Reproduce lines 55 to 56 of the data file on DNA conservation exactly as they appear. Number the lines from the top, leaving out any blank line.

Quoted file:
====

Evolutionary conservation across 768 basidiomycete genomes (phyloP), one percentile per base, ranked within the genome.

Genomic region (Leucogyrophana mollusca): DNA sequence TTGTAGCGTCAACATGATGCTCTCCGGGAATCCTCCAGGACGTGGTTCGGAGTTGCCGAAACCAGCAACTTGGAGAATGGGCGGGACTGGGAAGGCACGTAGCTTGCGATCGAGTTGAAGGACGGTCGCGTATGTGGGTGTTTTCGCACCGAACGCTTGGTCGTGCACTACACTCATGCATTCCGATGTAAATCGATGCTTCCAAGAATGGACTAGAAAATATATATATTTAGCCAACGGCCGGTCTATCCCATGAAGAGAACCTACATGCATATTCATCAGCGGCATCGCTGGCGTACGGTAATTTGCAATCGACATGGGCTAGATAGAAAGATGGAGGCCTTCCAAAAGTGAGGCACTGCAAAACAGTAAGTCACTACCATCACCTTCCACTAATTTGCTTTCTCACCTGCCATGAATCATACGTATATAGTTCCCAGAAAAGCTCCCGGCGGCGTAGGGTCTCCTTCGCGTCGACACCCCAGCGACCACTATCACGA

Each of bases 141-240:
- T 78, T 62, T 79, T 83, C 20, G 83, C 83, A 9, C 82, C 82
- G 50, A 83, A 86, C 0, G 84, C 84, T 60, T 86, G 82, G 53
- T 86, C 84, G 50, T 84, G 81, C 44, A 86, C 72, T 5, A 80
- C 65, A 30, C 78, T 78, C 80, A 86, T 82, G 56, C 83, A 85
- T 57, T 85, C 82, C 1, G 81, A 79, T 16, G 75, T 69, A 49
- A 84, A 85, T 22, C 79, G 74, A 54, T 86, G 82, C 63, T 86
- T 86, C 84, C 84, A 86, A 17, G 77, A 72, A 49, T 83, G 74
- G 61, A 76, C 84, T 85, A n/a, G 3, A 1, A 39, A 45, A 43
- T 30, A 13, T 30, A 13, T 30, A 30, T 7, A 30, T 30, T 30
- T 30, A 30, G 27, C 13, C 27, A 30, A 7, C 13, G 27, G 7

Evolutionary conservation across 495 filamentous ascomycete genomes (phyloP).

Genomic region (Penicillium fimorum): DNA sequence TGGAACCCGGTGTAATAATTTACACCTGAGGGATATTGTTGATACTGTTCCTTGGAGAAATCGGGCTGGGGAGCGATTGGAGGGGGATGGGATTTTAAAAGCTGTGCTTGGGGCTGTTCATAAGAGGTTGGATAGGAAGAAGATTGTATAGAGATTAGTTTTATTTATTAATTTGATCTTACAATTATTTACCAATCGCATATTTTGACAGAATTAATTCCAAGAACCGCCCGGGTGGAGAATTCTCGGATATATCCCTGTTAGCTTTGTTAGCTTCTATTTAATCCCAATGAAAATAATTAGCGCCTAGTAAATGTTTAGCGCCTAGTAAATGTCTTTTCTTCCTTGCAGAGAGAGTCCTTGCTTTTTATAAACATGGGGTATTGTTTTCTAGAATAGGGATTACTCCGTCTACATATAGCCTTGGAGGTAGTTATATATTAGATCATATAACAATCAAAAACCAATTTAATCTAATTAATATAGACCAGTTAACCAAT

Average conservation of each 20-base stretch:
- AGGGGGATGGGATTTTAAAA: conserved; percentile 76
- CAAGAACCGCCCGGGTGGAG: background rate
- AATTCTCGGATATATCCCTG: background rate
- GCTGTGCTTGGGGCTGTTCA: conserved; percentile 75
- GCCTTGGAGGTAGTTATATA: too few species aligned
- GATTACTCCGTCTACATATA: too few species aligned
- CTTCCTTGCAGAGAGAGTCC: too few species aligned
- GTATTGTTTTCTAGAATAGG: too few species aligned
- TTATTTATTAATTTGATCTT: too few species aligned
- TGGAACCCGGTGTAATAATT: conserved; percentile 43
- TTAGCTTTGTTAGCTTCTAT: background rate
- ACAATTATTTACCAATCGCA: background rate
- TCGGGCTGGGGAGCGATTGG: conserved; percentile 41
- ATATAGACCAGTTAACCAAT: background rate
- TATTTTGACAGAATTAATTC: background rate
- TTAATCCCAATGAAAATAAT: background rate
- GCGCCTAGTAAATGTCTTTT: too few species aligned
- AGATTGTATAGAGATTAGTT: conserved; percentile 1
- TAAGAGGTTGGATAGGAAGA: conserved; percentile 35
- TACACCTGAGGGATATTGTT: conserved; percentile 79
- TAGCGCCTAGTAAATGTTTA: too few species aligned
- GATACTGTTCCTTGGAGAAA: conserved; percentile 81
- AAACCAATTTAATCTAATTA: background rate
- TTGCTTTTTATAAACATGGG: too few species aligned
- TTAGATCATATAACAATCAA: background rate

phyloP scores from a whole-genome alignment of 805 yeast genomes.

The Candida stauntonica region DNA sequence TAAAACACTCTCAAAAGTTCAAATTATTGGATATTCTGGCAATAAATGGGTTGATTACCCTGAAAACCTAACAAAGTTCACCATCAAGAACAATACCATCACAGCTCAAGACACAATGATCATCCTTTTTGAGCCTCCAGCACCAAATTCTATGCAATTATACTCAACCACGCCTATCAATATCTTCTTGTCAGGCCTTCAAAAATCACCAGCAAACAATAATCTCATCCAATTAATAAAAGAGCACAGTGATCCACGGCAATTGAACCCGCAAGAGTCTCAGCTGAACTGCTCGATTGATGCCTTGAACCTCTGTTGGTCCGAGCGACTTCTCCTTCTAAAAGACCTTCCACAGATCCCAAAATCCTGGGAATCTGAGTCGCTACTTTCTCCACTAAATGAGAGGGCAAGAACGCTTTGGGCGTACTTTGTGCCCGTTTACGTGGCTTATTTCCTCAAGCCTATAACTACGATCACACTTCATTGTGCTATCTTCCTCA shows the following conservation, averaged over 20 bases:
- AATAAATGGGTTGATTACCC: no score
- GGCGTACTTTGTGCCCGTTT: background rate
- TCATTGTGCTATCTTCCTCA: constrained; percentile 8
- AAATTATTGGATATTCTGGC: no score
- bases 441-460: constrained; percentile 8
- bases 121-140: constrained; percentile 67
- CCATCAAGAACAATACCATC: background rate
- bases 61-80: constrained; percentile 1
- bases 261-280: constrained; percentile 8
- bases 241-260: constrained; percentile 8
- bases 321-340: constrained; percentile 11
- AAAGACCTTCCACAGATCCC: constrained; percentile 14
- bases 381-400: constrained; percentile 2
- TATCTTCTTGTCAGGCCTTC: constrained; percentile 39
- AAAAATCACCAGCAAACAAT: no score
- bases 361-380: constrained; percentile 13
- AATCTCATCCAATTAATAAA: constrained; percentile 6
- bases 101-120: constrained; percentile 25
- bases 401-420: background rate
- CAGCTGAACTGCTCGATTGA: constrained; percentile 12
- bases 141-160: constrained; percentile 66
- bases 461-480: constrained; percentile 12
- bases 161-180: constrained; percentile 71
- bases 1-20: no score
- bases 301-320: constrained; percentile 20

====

- AAAGACCTTCCACAGATCCC: constrained; percentile 14
- bases 381-400: constrained; percentile 2